Sixty years. No one ever confused this Elizabeth with an intellectual, thank God, but she had something far rarer and more valuable than intellectuality: common sense. That, and her respect for the simple proprieties, which is a much underestimated gift in these times, got her and her realm through many a crisis. More good than great, much like her father, good King George VI, she has been a bridge over troubled waters, a constant in ever-changing times. She inherited a kingdom, a nation, an empire that was said to be in decline, but she refused to decline, rising to meet every challenge.

Sixty years on now, may this queen -- and her realm -- be granted many happy, healthy years more. Though the end of her life and reign approaches inevitably, may it still be afar off. But when it arrives, in addition to the joyous ceremonies all through her Jubilee Year, with Her Majesty's permission, allow me to utter one more wish and prayer for her in addition to all those hosannas sung at Westminster Abbey last Tuesday. It comes from the Compline, the service at the end of the day in the incomparable Book of Common Prayer: a peaceful night and a perfect end.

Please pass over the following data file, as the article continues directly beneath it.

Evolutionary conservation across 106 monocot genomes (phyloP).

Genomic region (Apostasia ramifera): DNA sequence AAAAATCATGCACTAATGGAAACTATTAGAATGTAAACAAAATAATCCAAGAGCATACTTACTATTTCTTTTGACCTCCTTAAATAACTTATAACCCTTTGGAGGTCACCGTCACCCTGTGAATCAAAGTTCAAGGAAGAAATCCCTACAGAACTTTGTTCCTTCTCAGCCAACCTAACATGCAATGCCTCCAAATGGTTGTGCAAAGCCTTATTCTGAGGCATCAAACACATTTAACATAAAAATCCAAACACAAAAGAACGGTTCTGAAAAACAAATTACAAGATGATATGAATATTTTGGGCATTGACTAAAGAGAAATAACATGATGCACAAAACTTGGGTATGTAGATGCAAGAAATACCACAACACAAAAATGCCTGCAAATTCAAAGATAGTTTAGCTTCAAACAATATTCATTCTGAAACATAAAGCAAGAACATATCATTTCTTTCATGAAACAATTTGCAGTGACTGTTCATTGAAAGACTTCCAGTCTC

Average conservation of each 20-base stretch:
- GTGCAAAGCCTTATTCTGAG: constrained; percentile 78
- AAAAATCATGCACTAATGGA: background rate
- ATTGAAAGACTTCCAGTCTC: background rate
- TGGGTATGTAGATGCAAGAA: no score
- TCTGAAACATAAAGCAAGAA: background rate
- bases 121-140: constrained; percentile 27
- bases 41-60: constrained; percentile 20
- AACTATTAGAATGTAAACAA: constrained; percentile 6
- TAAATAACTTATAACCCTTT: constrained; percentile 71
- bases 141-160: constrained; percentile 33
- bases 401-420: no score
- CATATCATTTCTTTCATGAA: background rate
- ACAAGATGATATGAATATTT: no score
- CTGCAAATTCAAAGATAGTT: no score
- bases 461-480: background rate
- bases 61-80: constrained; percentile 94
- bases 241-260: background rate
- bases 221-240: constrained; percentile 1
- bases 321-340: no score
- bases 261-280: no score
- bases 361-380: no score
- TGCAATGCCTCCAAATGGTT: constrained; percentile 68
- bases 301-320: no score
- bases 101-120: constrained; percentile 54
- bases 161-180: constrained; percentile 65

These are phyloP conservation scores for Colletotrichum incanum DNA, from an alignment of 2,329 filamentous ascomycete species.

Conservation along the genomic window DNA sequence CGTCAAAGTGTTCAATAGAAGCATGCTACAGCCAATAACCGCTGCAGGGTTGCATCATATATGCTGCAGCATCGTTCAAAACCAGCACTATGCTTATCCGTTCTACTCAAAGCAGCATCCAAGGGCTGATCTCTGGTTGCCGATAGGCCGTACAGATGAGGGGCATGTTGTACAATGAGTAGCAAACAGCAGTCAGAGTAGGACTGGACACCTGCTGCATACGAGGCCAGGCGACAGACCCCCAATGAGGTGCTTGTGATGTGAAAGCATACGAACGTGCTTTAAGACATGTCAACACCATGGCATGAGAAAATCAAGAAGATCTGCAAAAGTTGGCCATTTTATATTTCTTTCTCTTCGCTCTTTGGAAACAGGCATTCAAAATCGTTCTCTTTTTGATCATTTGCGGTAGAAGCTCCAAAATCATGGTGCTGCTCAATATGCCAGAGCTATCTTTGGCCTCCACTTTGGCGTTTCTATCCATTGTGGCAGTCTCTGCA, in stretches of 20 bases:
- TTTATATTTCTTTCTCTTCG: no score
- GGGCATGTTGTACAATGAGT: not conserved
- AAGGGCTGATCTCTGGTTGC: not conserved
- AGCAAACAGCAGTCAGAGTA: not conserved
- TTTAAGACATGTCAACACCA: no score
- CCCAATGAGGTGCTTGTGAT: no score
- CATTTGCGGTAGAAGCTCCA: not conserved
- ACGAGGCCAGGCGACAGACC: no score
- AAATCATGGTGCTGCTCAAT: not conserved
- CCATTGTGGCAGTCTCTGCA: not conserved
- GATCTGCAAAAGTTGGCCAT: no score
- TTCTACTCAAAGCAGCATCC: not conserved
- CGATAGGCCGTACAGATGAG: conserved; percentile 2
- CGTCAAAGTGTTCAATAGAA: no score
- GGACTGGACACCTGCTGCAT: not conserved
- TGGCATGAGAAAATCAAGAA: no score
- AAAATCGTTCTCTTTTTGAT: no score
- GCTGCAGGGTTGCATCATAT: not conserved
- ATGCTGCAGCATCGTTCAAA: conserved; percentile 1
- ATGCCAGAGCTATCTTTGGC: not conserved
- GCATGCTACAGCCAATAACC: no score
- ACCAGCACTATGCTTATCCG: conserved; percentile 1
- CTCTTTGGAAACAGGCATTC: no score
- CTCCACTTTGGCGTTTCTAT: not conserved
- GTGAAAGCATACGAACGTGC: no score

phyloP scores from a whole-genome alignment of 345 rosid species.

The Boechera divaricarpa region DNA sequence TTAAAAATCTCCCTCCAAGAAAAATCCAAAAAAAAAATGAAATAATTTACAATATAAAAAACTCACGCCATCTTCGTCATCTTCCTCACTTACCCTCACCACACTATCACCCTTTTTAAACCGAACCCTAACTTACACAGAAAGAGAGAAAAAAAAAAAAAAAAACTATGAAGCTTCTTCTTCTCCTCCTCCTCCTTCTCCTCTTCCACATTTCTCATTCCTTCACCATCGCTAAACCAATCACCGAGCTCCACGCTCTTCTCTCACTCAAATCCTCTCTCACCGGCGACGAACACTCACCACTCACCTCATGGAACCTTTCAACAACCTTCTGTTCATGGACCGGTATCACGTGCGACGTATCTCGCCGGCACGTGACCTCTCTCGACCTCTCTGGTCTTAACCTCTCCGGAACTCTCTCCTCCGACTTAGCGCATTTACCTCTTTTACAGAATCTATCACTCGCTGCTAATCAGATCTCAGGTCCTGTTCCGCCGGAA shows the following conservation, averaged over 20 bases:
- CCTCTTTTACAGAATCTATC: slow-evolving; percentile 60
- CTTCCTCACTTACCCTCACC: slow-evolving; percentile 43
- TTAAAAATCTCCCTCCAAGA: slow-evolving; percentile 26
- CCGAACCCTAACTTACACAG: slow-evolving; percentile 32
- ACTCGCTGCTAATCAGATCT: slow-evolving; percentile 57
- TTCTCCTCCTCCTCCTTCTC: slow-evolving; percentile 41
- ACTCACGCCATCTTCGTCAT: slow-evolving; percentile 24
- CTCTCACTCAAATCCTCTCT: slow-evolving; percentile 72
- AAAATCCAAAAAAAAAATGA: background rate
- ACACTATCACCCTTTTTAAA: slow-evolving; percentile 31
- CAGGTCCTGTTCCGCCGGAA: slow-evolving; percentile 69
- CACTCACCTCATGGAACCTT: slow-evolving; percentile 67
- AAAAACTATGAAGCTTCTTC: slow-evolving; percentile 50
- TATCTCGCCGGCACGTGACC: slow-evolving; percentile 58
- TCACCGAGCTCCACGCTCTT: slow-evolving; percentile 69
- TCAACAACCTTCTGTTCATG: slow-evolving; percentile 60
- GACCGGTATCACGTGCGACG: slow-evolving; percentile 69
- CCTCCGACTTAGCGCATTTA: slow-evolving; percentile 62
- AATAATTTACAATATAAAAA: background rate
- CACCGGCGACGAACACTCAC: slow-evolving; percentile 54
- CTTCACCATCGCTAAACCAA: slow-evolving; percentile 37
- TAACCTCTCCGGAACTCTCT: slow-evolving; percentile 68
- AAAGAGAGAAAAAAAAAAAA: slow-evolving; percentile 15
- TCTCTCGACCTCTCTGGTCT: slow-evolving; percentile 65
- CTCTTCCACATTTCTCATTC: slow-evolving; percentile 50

Crushing the Middle Class

Like a carefully memorized religious incantation, politicians and central bankers continually stress how their stimulus policies are designed to promote the interests and prosperity of the middle class. Cynical observers may note that this brave political stance may have something to do with gaining the support of the vast majority of voters who identify themselves as "middle class." However, the cumulative effect of their economic programs has achieved the opposite. The middle class is being crushed under increased taxes, negative real interest rates, debased currencies and increasingly intrusive regulations.

A large and healthy middle class is the single most important bastion of democracy and freedom in the modern world. Individuals who identify with the middle class exhibit strong support of their nation and economic system. A small, weak middle class opens the political door to dictatorial control and tyranny. This was the case in the waning days of czarist Russia when, the small Bolshevik party was able to court the discontent of the underclass to seize control over more than one hundred million people.